What the heck is a bolo police term? That is the legal question that spawned this blog. In the legal context, a BOLO has nothing to do with the tie the gentleman pictured below is wearing. No, a bolo is a term of art in police work. It means, “be on the lookout,” and is a common acronym for police officers patrolling the streets who are looking for a criminal suspect.
The seminal case in Georgia on BOLOs is Vansant v. State, 264 Ga. 319, 443 S.E.2d 474 (1994)
In Vansant, a gentleman named John Vansant was arrested for DUI after a concerned citizen called police and reported that Mr. Vansant had gotten into his white truck, backed into a vehicle in a parking lot and driven away. A “be on the lookout” or BOLO was put out for a white van. A police officer spotted a white van, pulled it over, and found an allegedly intoxicated Mr. Vansant behind the wheel. All the police officer knew was that he was looking for a white van. He saw one driving about one mile from where the hit and run incident was reported. The officer did not know or recognize Mr. Vansasnt prior to the stop.
The trial court granted the defense attorney’s motion to suppress all evidence obtained subsequent to the traffic stop, arguing that there was no particularized basis to stop him. The Supreme Court of Georgia held that the trial court was correct to suppress the evidence, noting that the officer had no particularized basis (also known as reasonable articulable suspicion) to stop Mr. Vansant’s truck. Simply seeing a white van driving at 1:15 am in the morning about a mile from where a hit and run was reported is not enough to initiate a traffic stop.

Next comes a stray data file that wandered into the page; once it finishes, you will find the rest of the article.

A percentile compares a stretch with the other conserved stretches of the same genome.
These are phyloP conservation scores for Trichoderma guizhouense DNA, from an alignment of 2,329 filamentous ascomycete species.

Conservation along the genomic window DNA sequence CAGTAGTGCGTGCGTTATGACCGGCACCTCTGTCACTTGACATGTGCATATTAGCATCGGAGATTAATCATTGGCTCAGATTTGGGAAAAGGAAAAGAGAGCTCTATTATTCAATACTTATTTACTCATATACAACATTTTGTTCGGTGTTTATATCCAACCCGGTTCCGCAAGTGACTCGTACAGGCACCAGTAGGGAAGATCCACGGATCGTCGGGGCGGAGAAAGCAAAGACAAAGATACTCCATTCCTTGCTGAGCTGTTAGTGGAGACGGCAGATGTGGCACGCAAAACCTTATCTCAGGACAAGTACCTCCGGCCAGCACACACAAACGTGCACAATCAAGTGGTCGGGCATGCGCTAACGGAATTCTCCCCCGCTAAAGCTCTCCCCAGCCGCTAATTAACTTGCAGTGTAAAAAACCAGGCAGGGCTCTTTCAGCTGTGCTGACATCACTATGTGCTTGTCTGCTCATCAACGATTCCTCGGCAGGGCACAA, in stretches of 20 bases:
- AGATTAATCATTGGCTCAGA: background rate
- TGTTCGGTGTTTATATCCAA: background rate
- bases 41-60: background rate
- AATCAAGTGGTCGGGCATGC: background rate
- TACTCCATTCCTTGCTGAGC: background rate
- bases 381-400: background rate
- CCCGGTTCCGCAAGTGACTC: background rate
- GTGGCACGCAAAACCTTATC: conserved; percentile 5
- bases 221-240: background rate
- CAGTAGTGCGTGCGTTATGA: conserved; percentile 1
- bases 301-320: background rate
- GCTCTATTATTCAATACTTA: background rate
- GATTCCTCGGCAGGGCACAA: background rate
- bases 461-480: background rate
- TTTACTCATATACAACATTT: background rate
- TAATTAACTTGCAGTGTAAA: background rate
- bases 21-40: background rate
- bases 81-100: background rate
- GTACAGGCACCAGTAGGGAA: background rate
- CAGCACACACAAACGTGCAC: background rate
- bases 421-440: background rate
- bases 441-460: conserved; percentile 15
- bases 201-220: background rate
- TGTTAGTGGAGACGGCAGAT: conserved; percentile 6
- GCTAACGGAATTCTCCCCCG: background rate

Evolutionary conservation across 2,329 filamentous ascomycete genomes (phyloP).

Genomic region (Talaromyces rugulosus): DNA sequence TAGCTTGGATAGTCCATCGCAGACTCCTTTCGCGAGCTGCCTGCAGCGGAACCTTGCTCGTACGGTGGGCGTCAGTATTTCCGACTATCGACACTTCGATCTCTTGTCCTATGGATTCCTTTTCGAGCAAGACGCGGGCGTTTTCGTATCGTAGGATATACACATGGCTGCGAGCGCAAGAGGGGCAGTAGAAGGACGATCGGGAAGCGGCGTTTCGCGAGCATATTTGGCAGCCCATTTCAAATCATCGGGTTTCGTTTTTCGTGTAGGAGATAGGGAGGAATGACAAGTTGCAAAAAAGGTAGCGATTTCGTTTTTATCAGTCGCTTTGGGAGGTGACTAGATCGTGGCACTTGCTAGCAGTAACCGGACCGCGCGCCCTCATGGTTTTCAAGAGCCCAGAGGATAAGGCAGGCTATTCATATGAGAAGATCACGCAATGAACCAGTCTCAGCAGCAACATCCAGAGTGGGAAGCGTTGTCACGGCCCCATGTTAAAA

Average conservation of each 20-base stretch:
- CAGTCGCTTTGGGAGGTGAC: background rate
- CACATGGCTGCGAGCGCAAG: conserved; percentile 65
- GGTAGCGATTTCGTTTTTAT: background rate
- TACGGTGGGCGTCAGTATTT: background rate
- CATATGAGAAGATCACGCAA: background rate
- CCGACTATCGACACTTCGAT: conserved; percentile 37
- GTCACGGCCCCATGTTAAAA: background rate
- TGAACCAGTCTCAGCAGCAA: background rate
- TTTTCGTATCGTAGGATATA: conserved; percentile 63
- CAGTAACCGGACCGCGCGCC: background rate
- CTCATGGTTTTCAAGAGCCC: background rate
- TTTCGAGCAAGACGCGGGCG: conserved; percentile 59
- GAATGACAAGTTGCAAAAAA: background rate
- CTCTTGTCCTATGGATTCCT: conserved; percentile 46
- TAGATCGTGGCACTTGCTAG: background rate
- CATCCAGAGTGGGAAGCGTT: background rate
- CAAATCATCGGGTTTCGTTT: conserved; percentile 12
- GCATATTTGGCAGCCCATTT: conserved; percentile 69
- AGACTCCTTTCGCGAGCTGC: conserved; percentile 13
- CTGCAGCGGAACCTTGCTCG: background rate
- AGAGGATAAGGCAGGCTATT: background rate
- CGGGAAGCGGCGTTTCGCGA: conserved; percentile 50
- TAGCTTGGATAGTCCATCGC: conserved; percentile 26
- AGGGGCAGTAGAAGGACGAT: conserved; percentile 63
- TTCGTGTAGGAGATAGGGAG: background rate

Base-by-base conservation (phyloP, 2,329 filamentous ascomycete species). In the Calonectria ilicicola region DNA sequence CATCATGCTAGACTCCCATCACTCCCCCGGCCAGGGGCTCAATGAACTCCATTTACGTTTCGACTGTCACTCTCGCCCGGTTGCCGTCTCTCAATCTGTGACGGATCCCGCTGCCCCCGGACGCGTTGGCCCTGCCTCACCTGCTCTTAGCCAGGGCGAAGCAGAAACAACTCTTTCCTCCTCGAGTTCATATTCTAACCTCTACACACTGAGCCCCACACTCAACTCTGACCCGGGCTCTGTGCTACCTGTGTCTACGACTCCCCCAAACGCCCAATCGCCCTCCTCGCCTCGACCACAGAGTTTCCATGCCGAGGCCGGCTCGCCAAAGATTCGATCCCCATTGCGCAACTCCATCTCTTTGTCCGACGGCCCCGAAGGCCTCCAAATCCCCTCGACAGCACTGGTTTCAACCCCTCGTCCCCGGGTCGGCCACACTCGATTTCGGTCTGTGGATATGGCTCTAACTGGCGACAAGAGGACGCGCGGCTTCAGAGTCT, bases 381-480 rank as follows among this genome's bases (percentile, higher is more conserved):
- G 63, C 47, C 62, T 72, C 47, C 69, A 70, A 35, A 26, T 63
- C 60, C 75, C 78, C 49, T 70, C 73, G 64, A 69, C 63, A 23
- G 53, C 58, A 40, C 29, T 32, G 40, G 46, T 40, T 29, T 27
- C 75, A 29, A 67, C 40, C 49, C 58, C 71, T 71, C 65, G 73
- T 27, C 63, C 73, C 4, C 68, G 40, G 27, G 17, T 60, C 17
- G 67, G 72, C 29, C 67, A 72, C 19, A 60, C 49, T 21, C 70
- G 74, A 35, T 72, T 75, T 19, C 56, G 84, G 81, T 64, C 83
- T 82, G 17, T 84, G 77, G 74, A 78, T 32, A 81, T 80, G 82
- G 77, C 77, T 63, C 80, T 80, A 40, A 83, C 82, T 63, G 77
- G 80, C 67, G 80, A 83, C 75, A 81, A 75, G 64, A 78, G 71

The Georgia Supremes went way back and cited the beautiful language from Terry v. Ohio, 392 U.S. 1 (1968)
“No right is held more sacred, or is more carefully guarded, by the common law, than the right of every individual to the possession and control of his own person, free from all restraint or interference of others, unless by clear and unquestionable authority of law.”
Vansant is the central case on motions to suppress in Georgia. It set forth the legal standards for trial courts when ruling on them as follows:
- A trial court’s findings of fact on disputed issues of fact will not be disturbed unless clearly erroneous (aka the “any evidence” standard of review)
- A trial court’s application of the law to its findings of fact receive a de novo review
So, if you have a DUI or other criminal charge, you are going to want to make sure your lawyer files a motion to suppress and make sure he cites Vansant! It’s the leading case on motions to suppress!Read More